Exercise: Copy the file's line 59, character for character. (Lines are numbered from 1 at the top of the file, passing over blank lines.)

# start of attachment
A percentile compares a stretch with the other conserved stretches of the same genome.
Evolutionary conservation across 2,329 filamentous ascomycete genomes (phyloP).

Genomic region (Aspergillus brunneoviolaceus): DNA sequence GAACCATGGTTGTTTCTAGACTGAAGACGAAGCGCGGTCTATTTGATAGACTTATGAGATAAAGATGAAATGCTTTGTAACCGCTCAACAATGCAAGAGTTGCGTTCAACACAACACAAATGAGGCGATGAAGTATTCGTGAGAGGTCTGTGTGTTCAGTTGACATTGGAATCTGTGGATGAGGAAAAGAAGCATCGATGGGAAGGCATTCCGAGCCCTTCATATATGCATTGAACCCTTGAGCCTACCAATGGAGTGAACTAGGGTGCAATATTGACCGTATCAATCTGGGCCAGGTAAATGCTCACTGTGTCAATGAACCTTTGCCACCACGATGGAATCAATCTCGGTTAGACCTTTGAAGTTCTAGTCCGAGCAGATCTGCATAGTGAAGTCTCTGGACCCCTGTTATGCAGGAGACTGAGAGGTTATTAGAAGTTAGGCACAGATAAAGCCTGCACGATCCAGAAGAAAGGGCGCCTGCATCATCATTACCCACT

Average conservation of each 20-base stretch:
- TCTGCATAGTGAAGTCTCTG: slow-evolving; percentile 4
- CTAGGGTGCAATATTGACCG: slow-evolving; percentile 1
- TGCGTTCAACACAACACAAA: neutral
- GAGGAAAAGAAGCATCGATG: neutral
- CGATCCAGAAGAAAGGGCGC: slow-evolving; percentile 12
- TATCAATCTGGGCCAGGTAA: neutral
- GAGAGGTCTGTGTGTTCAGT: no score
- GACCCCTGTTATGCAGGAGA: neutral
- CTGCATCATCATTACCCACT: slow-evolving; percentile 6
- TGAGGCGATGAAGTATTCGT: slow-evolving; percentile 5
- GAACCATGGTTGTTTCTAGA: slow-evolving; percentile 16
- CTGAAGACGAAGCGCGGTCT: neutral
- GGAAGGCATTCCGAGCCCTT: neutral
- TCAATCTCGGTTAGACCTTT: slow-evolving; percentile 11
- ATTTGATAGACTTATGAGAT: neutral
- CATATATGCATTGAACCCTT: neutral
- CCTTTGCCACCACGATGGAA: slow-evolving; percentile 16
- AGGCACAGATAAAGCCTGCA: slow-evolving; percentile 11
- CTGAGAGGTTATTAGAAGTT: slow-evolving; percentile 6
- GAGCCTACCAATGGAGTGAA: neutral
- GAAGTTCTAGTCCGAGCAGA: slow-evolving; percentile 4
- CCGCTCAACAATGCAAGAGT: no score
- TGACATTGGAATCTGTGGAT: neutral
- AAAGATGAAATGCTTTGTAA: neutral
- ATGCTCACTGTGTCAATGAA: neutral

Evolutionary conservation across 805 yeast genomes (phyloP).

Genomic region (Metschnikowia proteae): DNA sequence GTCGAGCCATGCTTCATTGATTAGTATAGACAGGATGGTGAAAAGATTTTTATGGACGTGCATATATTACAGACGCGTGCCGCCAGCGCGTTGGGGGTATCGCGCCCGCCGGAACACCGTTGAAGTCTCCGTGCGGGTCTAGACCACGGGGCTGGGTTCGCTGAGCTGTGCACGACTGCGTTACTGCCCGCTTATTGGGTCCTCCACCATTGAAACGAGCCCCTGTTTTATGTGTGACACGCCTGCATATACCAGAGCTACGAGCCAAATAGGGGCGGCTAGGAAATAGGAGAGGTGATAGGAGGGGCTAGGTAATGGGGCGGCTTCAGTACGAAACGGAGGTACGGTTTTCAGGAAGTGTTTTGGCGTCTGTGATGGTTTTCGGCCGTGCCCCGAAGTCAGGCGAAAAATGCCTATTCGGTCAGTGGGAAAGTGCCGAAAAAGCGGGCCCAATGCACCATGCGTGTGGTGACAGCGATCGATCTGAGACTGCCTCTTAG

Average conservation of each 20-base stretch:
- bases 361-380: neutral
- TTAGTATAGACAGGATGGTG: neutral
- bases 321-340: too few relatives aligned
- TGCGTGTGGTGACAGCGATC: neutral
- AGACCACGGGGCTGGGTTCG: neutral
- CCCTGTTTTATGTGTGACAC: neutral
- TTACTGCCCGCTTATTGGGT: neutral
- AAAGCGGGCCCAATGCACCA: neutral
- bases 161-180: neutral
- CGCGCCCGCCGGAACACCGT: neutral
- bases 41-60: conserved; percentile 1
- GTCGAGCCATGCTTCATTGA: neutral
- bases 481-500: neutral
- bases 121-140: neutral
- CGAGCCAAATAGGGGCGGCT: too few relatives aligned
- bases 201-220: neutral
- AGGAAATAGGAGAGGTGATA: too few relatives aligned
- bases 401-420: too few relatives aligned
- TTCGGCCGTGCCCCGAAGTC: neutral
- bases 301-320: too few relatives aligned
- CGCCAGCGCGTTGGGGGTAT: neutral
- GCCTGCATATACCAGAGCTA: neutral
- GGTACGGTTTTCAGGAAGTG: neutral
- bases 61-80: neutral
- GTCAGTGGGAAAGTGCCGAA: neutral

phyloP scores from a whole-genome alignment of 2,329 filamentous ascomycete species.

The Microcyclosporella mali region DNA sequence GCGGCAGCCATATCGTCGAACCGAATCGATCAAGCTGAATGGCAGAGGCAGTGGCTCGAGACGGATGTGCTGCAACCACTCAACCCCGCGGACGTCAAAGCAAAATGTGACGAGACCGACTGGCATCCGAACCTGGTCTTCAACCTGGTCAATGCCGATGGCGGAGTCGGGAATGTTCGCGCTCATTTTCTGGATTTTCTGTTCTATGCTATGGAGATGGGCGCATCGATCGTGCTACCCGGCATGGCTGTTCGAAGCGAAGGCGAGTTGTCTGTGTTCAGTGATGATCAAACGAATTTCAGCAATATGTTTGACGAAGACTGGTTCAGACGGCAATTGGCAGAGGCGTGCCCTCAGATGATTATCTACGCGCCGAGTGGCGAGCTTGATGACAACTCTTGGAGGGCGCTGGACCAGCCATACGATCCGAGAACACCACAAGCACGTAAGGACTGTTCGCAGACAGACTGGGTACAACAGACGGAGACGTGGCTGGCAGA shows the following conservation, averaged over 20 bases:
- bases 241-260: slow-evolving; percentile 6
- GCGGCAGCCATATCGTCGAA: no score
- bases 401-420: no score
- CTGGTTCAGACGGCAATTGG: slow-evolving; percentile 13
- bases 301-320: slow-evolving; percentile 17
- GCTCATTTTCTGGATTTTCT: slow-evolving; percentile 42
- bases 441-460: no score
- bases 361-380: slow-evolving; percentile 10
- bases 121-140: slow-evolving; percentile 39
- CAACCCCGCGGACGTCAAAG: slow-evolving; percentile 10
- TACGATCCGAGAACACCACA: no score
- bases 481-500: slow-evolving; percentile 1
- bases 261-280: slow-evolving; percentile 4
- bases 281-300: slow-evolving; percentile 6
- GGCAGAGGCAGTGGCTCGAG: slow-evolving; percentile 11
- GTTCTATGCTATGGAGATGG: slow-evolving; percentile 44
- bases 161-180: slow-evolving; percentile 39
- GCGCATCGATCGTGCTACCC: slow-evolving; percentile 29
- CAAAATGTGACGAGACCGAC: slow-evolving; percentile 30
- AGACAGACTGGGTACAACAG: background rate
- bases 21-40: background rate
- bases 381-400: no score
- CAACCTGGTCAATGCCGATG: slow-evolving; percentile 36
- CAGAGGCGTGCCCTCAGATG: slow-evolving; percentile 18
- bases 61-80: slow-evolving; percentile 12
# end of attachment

The Microcyclosporella mali region DNA sequence GCGGCAGCCATATCGTCGAACCGAATCGATCAAGCTGAATGGCAGAGGCAGTGGCTCGAGACGGATGTGCTGCAACCACTCAACCCCGCGGACGTCAAAGCAAAATGTGACGAGACCGACTGGCATCCGAACCTGGTCTTCAACCTGGTCAATGCCGATGGCGGAGTCGGGAATGTTCGCGCTCATTTTCTGGATTTTCTGTTCTATGCTATGGAGATGGGCGCATCGATCGTGCTACCCGGCATGGCTGTTCGAAGCGAAGGCGAGTTGTCTGTGTTCAGTGATGATCAAACGAATTTCAGCAATATGTTTGACGAAGACTGGTTCAGACGGCAATTGGCAGAGGCGTGCCCTCAGATGATTATCTACGCGCCGAGTGGCGAGCTTGATGACAACTCTTGGAGGGCGCTGGACCAGCCATACGATCCGAGAACACCACAAGCACGTAAGGACTGTTCGCAGACAGACTGGGTACAACAGACGGAGACGTGGCTGGCAGA shows the following conservation, averaged over 20 bases: